A Biryani is a well known Indian dish, which combines rice with a number of spices and other ingredients to create a flavourful all-in-one dish. It’s a popular dish that is commonly served at events like weddings or other get togethers, but of course, can be eaten as a standalone meal.
As with any dish, there are of course multiple variations of Biryani. The Mauritian Biryani usually has potatoes added. Whilst this isn’t unique to Mauritius, it is definitely not a common biryani ingredient.
Other than that, you can expect to find a range of other spices and flavours in a Biryani. As well as the rice and potato, there will usually be Cardamoms, cloves, cumin seeds, ginger, garlic, onions, coriander leaves and turmeric or saffron.
Biryani will also usually have either a meat, fish, or a selection of vegetables added.
Serves 5 - 6 Peole
1 kg Chicken
1 TBSP Corn Starch
1 TBSP Ginger paste
1 1/2 TSP Nutmeg (grated or powder)
3 Big Onions (Use Red Onions- Red onions will make the biryani get the brown colour)
2-3 Potatoes (Depending on the size of the potatoes)
Oil for deep frying
2 1/2 - 3 Cup Basmati Rice (1.5 mug)
1 Cinnamon Stick
1 1/2 TSP Cumin
1 Pinch Saffron
2 TBSP Tomato Puree
2 TBSP Plain Yogurt
1 Cinnamon Stick
5 Garlic Cloves
1 Star Anis
1 TBSP Roasted Cumin
2 TSP Garam Masala
1 Medium Onion
1 TBSP Chilli Powder
1 Handful Coriander & Mint
2 TSP Salt
1/4 Cup Water infused Saffron(1 TSP Saffron) (3 TBSP in gravy and 1 TBSP over the rice)
1/4 Cup Oil (oil used to fry Onion)
2 TBSP Ghee (1 TBSP for Gravy and 1 TBSP over the rice)
1 TBSP Honey or Sugar
Cut the onions into thin slices making sure they are the the same thickness, place in a bowl and separate each slice.
Heat enough oil for deep frying at medium to high temperature.
Add a few onions at a time and deep fry string with a slotted spoon to keep the onion segments separate. Fry until golden brown in colour.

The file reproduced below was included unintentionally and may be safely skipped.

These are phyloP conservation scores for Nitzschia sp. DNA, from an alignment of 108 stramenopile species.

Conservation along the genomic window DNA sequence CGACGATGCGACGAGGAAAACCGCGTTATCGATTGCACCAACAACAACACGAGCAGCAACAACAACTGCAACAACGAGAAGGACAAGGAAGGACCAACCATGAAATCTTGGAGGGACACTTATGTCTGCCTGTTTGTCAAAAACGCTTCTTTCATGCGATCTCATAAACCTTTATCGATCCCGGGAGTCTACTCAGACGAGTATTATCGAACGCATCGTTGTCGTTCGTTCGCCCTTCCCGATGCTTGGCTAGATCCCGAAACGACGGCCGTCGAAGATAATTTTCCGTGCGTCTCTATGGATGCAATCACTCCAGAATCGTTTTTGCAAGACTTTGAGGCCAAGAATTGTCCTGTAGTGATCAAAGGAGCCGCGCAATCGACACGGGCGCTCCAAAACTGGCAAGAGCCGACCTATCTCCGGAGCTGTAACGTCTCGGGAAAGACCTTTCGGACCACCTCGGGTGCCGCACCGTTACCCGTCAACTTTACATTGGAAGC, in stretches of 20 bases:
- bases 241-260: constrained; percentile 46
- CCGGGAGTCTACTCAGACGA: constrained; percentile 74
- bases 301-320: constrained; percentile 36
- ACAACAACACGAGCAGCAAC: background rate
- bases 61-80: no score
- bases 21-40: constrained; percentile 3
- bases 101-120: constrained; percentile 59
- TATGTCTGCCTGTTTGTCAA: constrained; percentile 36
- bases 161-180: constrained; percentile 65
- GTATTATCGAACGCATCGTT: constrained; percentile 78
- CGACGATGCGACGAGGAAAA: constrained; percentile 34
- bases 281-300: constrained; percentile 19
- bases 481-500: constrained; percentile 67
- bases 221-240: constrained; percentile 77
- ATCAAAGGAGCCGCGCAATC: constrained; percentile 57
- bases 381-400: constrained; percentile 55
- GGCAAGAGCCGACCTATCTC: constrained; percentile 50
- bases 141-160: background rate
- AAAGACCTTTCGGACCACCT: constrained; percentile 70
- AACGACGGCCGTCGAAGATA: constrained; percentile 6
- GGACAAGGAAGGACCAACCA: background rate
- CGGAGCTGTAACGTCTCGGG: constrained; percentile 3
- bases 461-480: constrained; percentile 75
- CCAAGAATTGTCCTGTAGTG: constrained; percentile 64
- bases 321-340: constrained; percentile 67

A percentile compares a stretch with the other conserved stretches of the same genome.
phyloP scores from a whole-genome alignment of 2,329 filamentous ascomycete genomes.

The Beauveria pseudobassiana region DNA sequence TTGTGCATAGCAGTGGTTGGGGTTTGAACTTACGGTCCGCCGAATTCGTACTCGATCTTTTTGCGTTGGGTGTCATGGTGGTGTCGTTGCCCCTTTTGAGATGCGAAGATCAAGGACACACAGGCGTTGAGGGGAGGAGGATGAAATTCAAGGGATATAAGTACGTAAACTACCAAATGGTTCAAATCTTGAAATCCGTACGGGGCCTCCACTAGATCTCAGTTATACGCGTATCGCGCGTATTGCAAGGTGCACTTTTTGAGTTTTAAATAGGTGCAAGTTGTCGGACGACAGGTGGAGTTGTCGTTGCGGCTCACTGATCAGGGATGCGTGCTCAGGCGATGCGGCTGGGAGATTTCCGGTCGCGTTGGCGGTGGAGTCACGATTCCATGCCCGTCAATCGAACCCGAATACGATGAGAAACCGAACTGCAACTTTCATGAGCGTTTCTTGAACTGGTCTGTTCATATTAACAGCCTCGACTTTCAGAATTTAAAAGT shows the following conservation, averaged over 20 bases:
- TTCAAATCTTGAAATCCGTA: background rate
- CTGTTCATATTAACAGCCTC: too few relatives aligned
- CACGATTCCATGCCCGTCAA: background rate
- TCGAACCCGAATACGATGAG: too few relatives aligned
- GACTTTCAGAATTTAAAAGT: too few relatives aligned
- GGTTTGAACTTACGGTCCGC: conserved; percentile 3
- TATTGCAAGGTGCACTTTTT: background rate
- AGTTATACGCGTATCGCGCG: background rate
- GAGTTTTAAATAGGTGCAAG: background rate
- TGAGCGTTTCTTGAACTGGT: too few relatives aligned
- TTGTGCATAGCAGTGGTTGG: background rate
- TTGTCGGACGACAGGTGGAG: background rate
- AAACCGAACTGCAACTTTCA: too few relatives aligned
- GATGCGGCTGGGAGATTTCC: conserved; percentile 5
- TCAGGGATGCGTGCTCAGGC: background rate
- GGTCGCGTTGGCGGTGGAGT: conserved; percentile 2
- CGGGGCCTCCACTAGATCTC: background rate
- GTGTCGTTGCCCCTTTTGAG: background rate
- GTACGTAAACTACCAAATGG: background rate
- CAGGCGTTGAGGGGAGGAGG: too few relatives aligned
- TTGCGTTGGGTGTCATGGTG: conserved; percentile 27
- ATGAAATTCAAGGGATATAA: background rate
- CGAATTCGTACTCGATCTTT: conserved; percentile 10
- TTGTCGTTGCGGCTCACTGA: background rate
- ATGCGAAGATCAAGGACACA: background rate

Once brown and crispy remove from the oil and place evenly over kitchen paper
to absorb any excess oil. Set aside.
Wash and drain the chicken, remove any excess water.
Marinate with nutmeg, ginger and cornstarch.
Place in a bowl, cover with cling film and chill in a ridge for at least 4 hours.
Cut the peeled potatoes into 4 (6 if large) equal parts. Place in a bowl and add salt to tase and a pinch of ground turmeric for colour.
Add a little water on mix to cover all the potatoes.
In the same oil for deep frying cook the potatoes until half cooked. Remove, place on kitchen paper to drain off any excess oil. Set aside.
Place your rice in a bowl of water, cover and soak for 30 minutes.
Add the tomato puree and plain yoghurt the marinated chicken. Mix well and set aside.
Place the Cinnamon Stick, Cloves, Cardamom, Garlic Cloves, Star Anis, Roasted Cumin, Garam Masala and Medium sized Onion in a grinder and make a paste. If you don’t have a grinder use a pestle and mortar.
Place the chicken into a large pan (not on heat at the moment) and add the paste, some fired onions and saffron water. Mix well for about 5 minutes.
Add the fresh coriander and mint, mix well then set aside for 15 minutes.
Next add the honey, 2 tsps of salt, 1/4 cup of oil leftover from frying the onions and 1 tbsp of ghee. Mix well.
Add enough water so it covers the chicken.
Add the potatoes, some fried onions and set aside.
Pre-cook the rice by bring to the boil a pan of water with 1 cinnamon stick, cardamon, cumins, saffron and 1 tsp of oil.
Place in the pre-soaked rice and cook for 2 minutes.
Remove half the rice and place over the chicken. Sprinkle over some more fried onions.
Once the remaining rice is half cooked remove and spread over the chicken.
Drizzle over tbsp of saffron water, one tbsp of ghee and the remaining fried onions.
Cover the pan with tin foil and then place the pan lid on top making sure that the pan is sealed.
Cook on a high heat for 20 minutes.
Who steam starts to come out, reduce the heat to low and cook for a further 25 minutes.
Once all the water has been absorbed its done, if not continue cooking on low.
Turn off the heat and allow to sit for 15 minutes before serving.